Consider an agency holding a large database of sensitive personal information -- medical records, census survey answers, web search records, or genetic data, for example. The agency would like to discover and publicly release global characteristics of the data (say, to inform policy and business decisions) while protecting the privacy of individuals' records. This problem is known variously as "statistical disclosure control", "privacy-preserving data mining" or simply "database privacy".
In this talk, I will describe "differential privacy", a notion which emerged from a recent line of work in theoretical computer science that seeks to formulate and satisfy rigorous definitions of privacy for such statistical databases. Satisfactory definitions had previously proved elusive largely because of the difficulty of reasoning about "side information" -- knowledge available to an attacker through other channels. Differential privacy provides a meaningful notion of privacy in the presence of arbitrary side information. After explaining some attacks that motivate our approach, I will sketch some of the basic techniques for achieving differential privacy as well as recent results on differentially private statistical analysis and learning.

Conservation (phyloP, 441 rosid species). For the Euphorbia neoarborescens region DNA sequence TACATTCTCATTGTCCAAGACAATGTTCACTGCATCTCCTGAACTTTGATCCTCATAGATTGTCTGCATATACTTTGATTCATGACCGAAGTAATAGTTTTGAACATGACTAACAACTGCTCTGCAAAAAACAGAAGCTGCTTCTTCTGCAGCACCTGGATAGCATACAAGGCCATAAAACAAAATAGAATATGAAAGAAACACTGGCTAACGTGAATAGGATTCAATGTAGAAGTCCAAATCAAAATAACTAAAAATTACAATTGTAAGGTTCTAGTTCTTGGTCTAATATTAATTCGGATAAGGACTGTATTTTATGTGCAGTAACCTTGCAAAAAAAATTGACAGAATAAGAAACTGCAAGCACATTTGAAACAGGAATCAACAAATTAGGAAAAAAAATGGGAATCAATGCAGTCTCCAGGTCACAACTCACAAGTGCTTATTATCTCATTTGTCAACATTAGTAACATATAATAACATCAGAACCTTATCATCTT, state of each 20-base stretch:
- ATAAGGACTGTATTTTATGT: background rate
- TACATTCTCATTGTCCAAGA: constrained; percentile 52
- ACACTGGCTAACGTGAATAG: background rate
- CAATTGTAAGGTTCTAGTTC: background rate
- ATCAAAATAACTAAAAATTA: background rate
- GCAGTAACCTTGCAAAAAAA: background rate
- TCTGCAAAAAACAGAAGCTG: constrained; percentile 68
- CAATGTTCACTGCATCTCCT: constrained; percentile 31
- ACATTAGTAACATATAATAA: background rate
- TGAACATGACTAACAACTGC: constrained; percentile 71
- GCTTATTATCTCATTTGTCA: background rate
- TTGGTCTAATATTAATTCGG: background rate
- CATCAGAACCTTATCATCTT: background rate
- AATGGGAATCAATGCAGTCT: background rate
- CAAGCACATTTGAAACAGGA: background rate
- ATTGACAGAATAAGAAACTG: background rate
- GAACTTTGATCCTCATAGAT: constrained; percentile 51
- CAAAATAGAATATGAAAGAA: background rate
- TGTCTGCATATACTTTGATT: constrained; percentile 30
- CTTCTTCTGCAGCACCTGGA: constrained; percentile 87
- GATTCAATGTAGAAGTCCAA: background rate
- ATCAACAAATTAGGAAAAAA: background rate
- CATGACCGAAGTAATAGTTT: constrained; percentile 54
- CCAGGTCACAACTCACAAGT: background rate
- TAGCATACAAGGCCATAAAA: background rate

Adam Smith is an associate professor in the Department of Computer Science and Engineering at the Pennsylvania State University. His research interests lie in cryptography, data privacy and their connections to information theory, quantum computing and statistics.
He received his Ph.D. from MIT in 2004 and was subsequently a visiting scholar at the Weizmann Institute of Science and UCLA. He is the recipient of an NSF CAREER award and a Presidential Early Career Award for Scientists and Engineers (PECASE).